I have a question about goldenberries (aka Cape Gooseberry, Physalis, ground cherry.) Is it better to keep goldenberry in the fridge or not and for how many days maximum? My berries rotted in 3 days in fridge.
Were yours dried fruit?– BrōtsyorfuzthrāxMay 22, 2017 at 22:51
I used to grow them years ago so I could have some summer fruit in an area with little fruit other than strawberries (that I also grew) and crab apples in an empty yard. I had hoped to grow enough to make jam and pies but we ended up eating the fresh. The nearest grocery store with fresh produce was over 1 1/2 hours away.
Since you grow them, you'll know they're similar to tiny tomatoes but their skin is very thin. I've found that with soft fruits (vegetables which are technically fruit too), the thinner their skin, the less keeping quality they have. I left our ground cherries on a large shallow bowl on the kitchen counter and never refrigerated them. They were never heaped in a pile the way grapes are naturally since they were soft.
I can't see why they couldn't be refrigerated for a few days (2 or 3 only). But I can see a couple of drawbacks that might increase the chances of them rotting though.
Did you wash them first? Generally softer fruits/vegetables shouldn't be washed until you're ready to eat them. Most already have some natural waxes or such (?) on their skin to protect from fungi. Mind you, I always wash grapes I buy from the store to remove dirt and possible/likely pesticides. But they're thoroughly rinsed after and then laid on a towel for a couple of hours til completely dry. They last much longer that way for me.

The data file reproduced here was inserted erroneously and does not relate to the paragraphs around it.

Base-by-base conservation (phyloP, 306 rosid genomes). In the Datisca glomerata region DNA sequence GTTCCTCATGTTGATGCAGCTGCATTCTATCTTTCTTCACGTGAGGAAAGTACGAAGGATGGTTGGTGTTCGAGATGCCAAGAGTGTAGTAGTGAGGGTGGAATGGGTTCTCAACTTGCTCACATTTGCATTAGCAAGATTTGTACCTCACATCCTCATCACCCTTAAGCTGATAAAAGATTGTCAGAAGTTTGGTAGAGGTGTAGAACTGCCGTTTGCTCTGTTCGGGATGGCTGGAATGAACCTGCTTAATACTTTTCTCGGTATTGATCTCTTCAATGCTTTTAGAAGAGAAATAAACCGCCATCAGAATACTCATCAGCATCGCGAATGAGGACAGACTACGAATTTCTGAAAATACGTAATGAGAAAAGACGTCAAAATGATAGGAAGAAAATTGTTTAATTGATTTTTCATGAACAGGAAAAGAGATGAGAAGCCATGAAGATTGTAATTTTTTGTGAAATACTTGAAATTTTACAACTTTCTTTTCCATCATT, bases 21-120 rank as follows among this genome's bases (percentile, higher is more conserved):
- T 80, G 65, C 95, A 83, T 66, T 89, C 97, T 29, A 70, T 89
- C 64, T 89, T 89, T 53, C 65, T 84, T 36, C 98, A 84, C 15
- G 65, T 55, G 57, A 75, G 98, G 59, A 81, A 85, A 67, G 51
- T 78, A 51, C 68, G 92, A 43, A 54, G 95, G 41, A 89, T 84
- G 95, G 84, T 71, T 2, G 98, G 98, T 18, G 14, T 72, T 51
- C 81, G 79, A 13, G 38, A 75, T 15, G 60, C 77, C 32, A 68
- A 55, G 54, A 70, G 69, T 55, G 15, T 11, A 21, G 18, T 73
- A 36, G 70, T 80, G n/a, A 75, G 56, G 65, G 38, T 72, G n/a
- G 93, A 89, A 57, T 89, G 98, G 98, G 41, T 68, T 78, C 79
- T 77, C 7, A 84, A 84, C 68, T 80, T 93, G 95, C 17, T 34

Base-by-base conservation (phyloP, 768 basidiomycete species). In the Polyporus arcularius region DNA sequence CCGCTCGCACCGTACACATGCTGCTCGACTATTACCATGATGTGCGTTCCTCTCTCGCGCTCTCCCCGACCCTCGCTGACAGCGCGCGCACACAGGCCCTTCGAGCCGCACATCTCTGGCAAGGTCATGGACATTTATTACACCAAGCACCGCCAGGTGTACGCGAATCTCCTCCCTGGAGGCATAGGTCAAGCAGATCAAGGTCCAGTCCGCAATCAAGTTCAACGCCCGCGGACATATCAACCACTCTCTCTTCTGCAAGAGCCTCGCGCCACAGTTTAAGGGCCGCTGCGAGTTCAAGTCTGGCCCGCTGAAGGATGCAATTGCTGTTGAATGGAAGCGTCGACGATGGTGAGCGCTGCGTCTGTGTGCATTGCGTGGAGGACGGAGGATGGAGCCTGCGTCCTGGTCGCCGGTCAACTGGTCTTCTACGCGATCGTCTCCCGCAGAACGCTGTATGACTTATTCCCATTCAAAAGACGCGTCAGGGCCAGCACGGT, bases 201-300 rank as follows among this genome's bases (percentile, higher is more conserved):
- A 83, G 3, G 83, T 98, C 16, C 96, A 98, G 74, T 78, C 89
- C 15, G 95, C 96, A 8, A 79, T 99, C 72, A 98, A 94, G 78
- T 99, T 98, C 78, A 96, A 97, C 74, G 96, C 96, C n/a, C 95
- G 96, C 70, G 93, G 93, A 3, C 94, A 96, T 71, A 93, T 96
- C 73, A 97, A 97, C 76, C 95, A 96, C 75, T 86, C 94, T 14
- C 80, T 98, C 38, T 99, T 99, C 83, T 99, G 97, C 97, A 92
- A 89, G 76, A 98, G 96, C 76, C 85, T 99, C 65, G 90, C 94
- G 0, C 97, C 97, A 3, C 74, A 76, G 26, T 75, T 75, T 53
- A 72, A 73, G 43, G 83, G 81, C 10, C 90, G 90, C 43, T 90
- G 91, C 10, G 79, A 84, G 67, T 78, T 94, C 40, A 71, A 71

Did you put them in a container where they'd be 4 or more layers thick? The weight of the top layers could easily have broken the skin or crushed the bottom layers. Even a small break or bruise would be enough to start decay, especially if any already had a small unnoticed break.
If your ground cherries are yielding lots, faster than you can eat them, you could try drying them instead. There are videos on YouTube showing how to as well as multiple blogs and different sites explainin. I had no idea ground cherries were now so popular. I grew them simply to have fresh fruit.
In answering, I assumed the OP grew them. I had no idea stores sold both fresh and dried ground cherries. I've never seen them sold in any stores around where I am (fairly close to Vancouver Canada). Now I'm curious if the OP grew or bought them. If bought, I doubt they'd last as long as fresh from one's own garden.– JudeMay 23, 2017 at 6:17
If you mean the dry Goldberries that you get in packages (read later on for information about fresh Cape Gooseberry ground cherries), I got some of those a few times, and they kept dry, after opening, for a very long time (I just ate a few a day or so until they were gone, and kept the bag zipped up). I never attempted to refrigerate them. So, they lasted much longer than three days. In this case, it would appear that they store longer when dry.